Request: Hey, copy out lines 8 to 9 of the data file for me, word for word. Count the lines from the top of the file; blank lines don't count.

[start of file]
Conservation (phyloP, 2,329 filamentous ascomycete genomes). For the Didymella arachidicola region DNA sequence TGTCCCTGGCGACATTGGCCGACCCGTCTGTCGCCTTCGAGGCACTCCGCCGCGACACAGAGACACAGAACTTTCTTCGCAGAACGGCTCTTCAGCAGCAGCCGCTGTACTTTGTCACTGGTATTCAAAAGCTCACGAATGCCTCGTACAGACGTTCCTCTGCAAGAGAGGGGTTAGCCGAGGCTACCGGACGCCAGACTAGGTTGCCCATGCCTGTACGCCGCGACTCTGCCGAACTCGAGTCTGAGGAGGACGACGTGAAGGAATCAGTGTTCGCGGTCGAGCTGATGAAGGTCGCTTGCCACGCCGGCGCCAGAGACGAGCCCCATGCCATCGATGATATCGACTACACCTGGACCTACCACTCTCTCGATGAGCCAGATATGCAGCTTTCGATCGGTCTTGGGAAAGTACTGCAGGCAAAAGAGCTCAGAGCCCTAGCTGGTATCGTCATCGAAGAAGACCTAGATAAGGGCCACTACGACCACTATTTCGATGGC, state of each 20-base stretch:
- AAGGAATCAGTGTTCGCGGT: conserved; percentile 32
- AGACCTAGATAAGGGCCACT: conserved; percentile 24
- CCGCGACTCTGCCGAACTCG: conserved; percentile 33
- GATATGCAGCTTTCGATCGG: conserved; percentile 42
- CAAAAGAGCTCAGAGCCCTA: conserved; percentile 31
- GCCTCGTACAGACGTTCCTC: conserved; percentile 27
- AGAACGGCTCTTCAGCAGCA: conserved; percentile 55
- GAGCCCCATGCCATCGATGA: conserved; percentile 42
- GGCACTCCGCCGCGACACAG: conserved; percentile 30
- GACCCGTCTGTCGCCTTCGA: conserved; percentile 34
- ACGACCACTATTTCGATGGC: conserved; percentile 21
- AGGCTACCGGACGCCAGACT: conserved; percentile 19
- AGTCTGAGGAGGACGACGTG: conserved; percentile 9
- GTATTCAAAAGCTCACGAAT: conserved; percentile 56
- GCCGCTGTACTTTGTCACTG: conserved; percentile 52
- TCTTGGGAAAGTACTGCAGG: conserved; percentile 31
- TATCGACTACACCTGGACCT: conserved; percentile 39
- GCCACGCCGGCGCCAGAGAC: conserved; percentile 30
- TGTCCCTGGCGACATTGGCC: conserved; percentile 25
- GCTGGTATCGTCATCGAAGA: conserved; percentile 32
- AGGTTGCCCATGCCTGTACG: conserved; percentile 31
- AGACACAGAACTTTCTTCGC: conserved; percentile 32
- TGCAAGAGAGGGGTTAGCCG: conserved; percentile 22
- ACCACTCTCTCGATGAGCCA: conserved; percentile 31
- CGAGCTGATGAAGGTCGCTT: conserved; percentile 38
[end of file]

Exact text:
- AGAACGGCTCTTCAGCAGCA: conserved; percentile 55
- GAGCCCCATGCCATCGATGA: conserved; percentile 42